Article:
The aftermath of the devastating monsoon floods continues
By Aleem Maqbool
BBC News, Pakistan
The aftermath of the great monsoon floods is still a major problem facing Pakistan which is also suffering from regular suicide bomb attacks by Taliban militants. But as Aleem Maqbool reports, there seems to be little determination and will to tackle the country's problems head on.
In Mianwali, in Punjab, by the banks of the River Indus, we surveyed the impact of the floods with a local businessman and landowner.
All around, we could see the devastation caused to his farms, and the effect that would have on hundreds of labourers.
I asked him whether he believed money had in the past been embezzled instead of going into flood prevention projects, as many have suggested. And who, generally, he blamed for the lack of preparedness.
His response was surprising.
Many flood victims have been neglected
"You know, we've never had so much water come down the Kabul River (from Afghanistan) and flow into the Indus?" he said. "Strange, isn't it?"
I took a moment to digest the question, then asked if he was trying to suggest Afghanistan or America had something to do with the floods.
He paused for a moment.
"India," he said, without a hint of irony.
Slightly taken aback by what this educated and erudite man was saying, I suggested that there had been the highest rainfall ever recorded in Pakistan, and surely that could not have been caused by India.
He scoffed: "Don't you know they have the technology to create artificial clouds and send them across the border?"
I decided to leave the discussion at that.
But in Pakistan, there does seem to be a bogeyman for every one of its multitude of crises.
That often, of course, diverts attention from the underlying problems and serves to shield those with true responsibility.
It may... be that the ruling elite here do not really think things are all that bad
Take the huge cricket scandal this year in which Pakistani players were accused of cheating in return for large sums of money.
Initially, there was shock and a sense of shame, but very soon Pakistani politicians and diplomats were accusing the British press, and, yes, the Indians, of a conspiracy to destroy Pakistani cricket.
This week Pakistan's cricket board may have been pushed into announcing a new code of conduct for its players, but no one here really believes that much will change.
The board's chairman - who was accused of not providing enough security when the Sri Lankan cricket team was attacked by gunmen here last year, who was in charge during a disastrous tour of Australia when rumours of cheating resurfaced, and who is seen by many around the world as having handled the latest crisis badly - remains comfortably in charge.
President Asif Ali Zardari even sent him a note of congratulations this week, following the news that at least one match was found to be free from cheating.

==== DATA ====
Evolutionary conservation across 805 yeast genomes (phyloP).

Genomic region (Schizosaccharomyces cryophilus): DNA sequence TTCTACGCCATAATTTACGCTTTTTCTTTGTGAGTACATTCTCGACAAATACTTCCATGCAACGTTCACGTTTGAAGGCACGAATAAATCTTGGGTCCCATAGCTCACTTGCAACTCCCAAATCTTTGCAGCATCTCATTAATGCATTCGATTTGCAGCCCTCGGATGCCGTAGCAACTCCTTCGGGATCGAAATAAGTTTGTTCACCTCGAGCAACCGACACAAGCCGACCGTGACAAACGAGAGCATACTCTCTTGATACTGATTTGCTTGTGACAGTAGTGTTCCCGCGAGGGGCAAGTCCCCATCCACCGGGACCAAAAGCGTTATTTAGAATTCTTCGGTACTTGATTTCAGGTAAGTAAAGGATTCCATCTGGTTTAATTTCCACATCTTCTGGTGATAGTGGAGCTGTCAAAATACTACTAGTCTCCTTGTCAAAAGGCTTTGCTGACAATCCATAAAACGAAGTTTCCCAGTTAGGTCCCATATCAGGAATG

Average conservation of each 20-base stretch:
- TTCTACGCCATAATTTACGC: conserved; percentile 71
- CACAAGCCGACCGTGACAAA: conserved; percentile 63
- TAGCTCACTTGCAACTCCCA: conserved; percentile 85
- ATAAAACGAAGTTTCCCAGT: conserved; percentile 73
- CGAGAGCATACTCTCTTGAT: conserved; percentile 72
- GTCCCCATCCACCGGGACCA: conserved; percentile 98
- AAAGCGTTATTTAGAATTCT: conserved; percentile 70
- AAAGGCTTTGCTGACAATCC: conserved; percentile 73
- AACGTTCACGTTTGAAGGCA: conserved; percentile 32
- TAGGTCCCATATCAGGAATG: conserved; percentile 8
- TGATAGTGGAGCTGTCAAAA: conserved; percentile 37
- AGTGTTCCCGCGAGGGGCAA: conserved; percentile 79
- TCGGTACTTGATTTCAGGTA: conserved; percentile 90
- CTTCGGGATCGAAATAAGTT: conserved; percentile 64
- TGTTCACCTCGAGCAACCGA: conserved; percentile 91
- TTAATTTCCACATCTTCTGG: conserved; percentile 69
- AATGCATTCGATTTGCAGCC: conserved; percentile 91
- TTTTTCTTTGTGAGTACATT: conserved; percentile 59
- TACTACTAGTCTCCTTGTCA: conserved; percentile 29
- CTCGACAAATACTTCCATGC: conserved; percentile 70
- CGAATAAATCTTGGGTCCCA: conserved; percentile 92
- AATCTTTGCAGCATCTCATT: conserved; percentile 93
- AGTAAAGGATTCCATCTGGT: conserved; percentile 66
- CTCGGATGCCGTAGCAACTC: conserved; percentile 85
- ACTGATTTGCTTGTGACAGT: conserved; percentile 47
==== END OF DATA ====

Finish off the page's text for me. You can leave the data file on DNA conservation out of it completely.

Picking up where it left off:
The West, Zionists, and the international media, all often prove handy bogeymen, but so too does President Zardari himself.
It seems the focus of hatred and blame does not have to be foreign.
Crisis after crisis
In over a year of living and working in Pakistan, a country I have a lot of affection for, I have not been able to escape a sense that this is a state, in many ways, in denial of just how big the issues are that it is facing.
Perhaps people have decided there is simply nothing they can do to change things, and so it might be better just to pretend everything is fine
Look at suicide bombings. In the last couple of years, hundreds upon hundreds of civilians have been killed in these attacks.
I remember meeting 14-year-old Adnan in Peshawar, a couple of days after nine members of his family, including his parents and all his siblings, were killed in a bombing in a packed market place.
I remember visiting the site itself, with bits of flesh still clinging to the masonry.
But Adnan is unlikely ever to get a comprehensive inquest.
The bombing which killed his family and well over 100 others, was out of the newspapers in a matter of days.
On most occasions, the innocent victims are reduced to little more than a body count.
It has been the same pattern - attack after attack, crisis after crisis.
In the last few weeks, we have travelled the country and witnessed scores of people fighting over scraps of aid following the floods.
Whole families sick through the lack of clean drinking water, and thousands and thousands of homeless people with no means of earning a living.
But astoundingly, all this barely registers with Pakistan's 24-hour news channels and newspapers any more.
Instead, for much of the last fortnight, the media here has been focussing on a highly technical battle between the government and the judiciary. A sophisticated - and some would say manufactured - crisis, when people's much more basic needs require urgent attention.
Perhaps people have decided there is simply nothing they can do to change things, and so it might be better just to pretend everything is fine.
But it may also be that the ruling elite here, from the political class, the army, and the powerful intelligence agencies, do not really think things are all that bad in any case - for them, at least.
There is such huge potential in Pakistan with its enterprising people, its rich swathes of arable land and its beautiful northern resorts.
But if the adage that "recovery starts with an acknowledgement of the problem" is true, then many will be worried for Pakistan, because there are plenty of serious problems here - but there seems to be very little appetite for really confronting them.
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